A good CV is vital when applying for academic jobs. An academic CV is different from more generic CVs. This article will explain what you need to include, what employers want to see and how they will use your CV.
What should I include?
Advice about generic CVs says they should not be more than 2 pages long. This is not true of academic CVs: a 4 or 5 page academic CV is fine.
These are the things you will need to include on an academic CV. Don’t necessarily put them in this order; you can change the order to prioritise different aspects of your work for different applications.
- Your name and contact details (you’d be surprised how often people forget these!)
- Qualifications (most recent and most advanced first). Include information about where and when you got each qualification, your grade and, if appropriate, your supervisor’s name and the title of your dissertation/thesis.
- Teaching experience. Include institutions and dates, titles of courses, level (e.g. first year, second year, postgraduate etc.) and a brief list of responsibilities for each (did you design the course, lecture or give seminars? Did you do any marking?)
- Publications. Include the most important and most prestigious first. Also, include any items that are in press or under review.
- Administration experience. List any roles or offices you have held within an academic department or related body such as intellectual associations, and any projects and initiatives that you have been involved with.
- Research funding. Give details about awards or prices you have received, including the name of the awarding body, dates and the title of the project.
- Always include the names and addresses of at least two referees. They should be academics who know you and your work very well.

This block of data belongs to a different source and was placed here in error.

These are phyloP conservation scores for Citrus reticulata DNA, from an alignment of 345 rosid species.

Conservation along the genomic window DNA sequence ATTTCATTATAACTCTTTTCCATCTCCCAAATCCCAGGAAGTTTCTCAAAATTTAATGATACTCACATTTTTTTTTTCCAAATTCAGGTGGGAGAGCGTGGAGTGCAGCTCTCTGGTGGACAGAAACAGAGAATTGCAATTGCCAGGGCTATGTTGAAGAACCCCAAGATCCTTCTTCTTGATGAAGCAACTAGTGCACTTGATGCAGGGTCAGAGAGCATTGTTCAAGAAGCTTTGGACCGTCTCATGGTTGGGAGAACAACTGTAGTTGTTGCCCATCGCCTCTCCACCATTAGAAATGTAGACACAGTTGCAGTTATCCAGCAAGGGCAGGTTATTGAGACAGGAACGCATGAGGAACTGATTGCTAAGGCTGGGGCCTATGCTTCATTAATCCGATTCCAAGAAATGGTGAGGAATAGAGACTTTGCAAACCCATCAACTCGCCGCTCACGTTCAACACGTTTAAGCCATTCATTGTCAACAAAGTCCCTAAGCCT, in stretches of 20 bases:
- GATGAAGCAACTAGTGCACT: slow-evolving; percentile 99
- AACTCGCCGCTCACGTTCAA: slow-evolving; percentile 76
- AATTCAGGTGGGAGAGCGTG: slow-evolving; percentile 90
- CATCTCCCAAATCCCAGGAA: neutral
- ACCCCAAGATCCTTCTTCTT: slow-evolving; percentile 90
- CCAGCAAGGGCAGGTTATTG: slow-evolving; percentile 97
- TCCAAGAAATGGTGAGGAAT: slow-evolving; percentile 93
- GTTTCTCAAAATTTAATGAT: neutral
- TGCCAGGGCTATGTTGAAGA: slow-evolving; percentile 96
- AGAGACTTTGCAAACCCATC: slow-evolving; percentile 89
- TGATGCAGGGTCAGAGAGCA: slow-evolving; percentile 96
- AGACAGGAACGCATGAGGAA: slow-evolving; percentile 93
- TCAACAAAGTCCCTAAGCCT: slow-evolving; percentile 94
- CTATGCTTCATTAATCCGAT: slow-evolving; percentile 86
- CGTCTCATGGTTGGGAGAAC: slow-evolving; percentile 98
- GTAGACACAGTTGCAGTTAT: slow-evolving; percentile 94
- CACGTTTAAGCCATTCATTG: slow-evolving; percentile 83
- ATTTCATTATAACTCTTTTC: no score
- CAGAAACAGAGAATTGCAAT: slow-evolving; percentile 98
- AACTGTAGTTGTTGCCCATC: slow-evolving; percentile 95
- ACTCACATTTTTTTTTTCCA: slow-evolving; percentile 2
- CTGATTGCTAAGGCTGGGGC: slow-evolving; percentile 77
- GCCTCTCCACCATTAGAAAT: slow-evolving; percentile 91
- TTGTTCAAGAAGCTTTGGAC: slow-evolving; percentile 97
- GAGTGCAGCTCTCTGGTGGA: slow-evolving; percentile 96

What are academic employers looking for on your CV?
- That you have relevant qualifications and skills for the job: make sure your CV illustrates that you match the criteria listed on the job description.
- What you present on your CV should be an acceptable level of achievement for someone at your career stage. So, if you have taken significant amounts of time out of academia or have recently changed career into your field it is worth mentioning this.
- Variety: employers want to know that you have a wide range of teaching experience.
- Focus: show that you have been able to develop a central position for yourself within your field.
- Publications: can you make a significant contribution to any future REF audits? A pedigree of successful funding applications is also important here.
- Layout: make sure your CV is readable with no mistakes. The font should be simple, the point size large enough to read easily and the overall style should be professional and unfussy.
How do employers use a CV?
Unfortunately however long you spend preparing your CV, a selection panel might only spend a minute looking over your document because they have so many applications to sift through. That is why first impressions are so important.
The main use of your CV is to help the panel in deciding whether you have the right skills, knowledge and experience to be invited to interview.
But the panel will also use your CV as a basis to plan the questions to ask you at the interview. So make sure you are really familiar with the contents of your CV, and most importantly, don’t lie! The interview panel will expose your lie by detailed questioning.